The overall objective of this NRSA Individual Fellowship is to develop skills that will allow the candidate to become a physician-scientist and pursue an academic research career focused on translational investigation of airways disease. The applicant and his mentors have devised a training approach that includes both research and didactic instruction. This approach will establish the knowledge and intellectual framework essential for a successful research career. The proposal concerns chronic obstructive pulmonary disease (COPD). COPD is the fourth leading cause of death in the United States. Despite the profound morbidity and mortality, the specific immunologic mechanisms are yet to be fully elucidated. Recent data suggest the macrophage is at the forefront as it plays a critical role in host defense and eventually tissue repair. Many studies have characterized macrophages from human COPD patients compared to healthy subjects identifying different levels of surface markers and cytokine expression suggesting distinct macrophage function in COPD patients. In particularly, macrophages from COPD patients compared to healthy controls exhibit reduced expression of surface markers important for immunity (adhesion molecules, antigen presentation molecules and recognition markers), as well as alterations in cytokine production. Although impaired macrophage cytokine release has been associated with increased exacerbations and worse severity of COPD, the specific macrophage surface markers and cytokines associated with increased COPD morbidity remains unknown. Our preliminary analysis demonstrates reduced airway macrophage CD80 expression and increased TGF-?1 is associated with worse respiratory symptoms and worse lung function, respectively. It is not known if this association holds true for other measures of COPD morbidity and exacerbation frequency. Additionally, the regulation of airway macrophage CD80 expression remains poorly understood. Our intriguing preliminary data indicates a reverse correlation between TGF-?1 production and CD80 expression.
In Specific Aim 1, the candidate will examine the association of (a) airway macrophage CD80 expression and (b) TGF-?1 production with COPD morbidity (lung function, exacerbation risk and respiratory symptoms). Multicolor flow cytometry will be used to determine macrophage surface marker expression and intracellular cytokine production. We hypothesize that both reduced CD80 expression and increased TGF-?1 production are independently associated with worse COPD morbidity.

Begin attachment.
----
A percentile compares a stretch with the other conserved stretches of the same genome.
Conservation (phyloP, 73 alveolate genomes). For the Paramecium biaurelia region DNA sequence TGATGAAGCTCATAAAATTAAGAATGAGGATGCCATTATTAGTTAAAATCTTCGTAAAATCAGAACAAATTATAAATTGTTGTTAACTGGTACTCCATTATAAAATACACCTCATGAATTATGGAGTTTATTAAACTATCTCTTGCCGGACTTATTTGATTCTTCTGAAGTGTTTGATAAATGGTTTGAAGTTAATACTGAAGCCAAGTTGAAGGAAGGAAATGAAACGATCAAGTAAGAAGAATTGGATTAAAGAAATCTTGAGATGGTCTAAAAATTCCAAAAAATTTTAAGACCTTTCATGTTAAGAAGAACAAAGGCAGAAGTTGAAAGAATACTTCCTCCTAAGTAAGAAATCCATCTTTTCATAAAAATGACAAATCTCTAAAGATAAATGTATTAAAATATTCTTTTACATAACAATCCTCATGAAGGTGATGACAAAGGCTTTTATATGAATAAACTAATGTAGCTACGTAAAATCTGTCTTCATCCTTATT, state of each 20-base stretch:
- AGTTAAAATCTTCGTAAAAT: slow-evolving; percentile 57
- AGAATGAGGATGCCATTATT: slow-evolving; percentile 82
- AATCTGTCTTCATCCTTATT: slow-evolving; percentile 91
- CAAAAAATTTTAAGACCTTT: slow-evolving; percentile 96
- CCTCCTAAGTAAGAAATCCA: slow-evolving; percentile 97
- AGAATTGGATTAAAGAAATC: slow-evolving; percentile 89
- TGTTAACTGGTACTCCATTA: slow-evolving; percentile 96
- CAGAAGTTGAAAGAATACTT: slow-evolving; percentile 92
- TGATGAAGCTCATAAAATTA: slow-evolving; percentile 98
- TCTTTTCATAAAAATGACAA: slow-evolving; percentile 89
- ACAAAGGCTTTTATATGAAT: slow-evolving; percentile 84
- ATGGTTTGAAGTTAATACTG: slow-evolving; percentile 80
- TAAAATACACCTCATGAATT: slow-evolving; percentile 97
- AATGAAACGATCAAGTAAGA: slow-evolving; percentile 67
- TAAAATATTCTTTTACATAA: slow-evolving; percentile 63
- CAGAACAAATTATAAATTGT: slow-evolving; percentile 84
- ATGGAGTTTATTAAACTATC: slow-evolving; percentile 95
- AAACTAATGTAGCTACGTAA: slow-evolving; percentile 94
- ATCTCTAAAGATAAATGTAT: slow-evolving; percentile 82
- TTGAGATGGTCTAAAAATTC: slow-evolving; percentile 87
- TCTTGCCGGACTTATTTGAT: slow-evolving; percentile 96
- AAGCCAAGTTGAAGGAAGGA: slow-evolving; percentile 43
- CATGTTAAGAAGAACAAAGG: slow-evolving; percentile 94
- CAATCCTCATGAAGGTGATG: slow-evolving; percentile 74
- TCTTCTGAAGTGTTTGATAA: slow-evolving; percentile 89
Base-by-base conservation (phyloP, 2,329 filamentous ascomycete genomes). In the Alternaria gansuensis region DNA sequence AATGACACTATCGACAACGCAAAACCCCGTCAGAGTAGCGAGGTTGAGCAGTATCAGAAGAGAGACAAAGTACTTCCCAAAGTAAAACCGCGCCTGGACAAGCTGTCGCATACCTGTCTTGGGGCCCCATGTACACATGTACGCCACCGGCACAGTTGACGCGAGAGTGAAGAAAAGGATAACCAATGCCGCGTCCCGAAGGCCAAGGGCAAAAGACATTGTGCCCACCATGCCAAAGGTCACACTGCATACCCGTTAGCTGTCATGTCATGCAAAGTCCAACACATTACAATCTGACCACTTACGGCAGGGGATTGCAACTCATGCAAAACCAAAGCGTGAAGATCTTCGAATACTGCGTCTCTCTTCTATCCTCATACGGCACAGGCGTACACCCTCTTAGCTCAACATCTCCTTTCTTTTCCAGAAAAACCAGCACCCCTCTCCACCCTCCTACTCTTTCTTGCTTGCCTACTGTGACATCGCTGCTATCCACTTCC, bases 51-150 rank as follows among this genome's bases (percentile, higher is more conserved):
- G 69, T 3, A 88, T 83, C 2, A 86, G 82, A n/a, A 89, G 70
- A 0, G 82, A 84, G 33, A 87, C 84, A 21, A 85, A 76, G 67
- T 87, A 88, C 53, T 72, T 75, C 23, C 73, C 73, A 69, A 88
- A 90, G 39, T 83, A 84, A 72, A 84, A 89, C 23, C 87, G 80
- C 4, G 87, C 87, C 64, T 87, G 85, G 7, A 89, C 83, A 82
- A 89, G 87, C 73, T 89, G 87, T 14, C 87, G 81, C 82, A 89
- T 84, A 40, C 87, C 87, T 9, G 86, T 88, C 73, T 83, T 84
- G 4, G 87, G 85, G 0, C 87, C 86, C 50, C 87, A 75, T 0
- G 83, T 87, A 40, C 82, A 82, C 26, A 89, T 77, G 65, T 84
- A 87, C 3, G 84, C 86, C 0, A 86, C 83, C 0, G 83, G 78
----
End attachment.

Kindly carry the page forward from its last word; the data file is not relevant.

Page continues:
Specific Aim 2 will define the TGF- ?1/CD80 axis of the airway macrophage. Exposure to TGF-?1 and TGF-?1 blocking antibodies ex vivo will elucidate if this biologic pathway can be modulated. These experiments will explore the immunologic mechanisms leading to worse morbidity in COPD patients with the ultimate hope of personalizing therapy for those with low CD80 expression and potentially identifying new therapeutic targets.
Abnormal inflammation and immunologic function are responsible for the pathogenesis of chronic obstructive pulmonary disease (COPD), the fourth leading cause of death in the United States. The exact pathophysiology remain unknown, however recent data suggest the macrophage is fundamental to disease development as it plays a critical role in host defense and eventually tissue repair. We are interested in the specific airway macrophage dysfunction that is associated with worse COPD morbidity in human subjects. Our project proposes elucidating if the TGF-?1/CD80 biologic pathway is associated with worse morbidity and modulating the macrophage ex vivo with exposure to TGF-?1 and TGF-?1 blocking antibodies. If we can better elucidate the specific biologic pathway associated with worse COPD morbidity, therapy can be tailored to those with reduced CD80 and inhibition of the pathway can be explored as a potential therapeutic target in patients with COPD .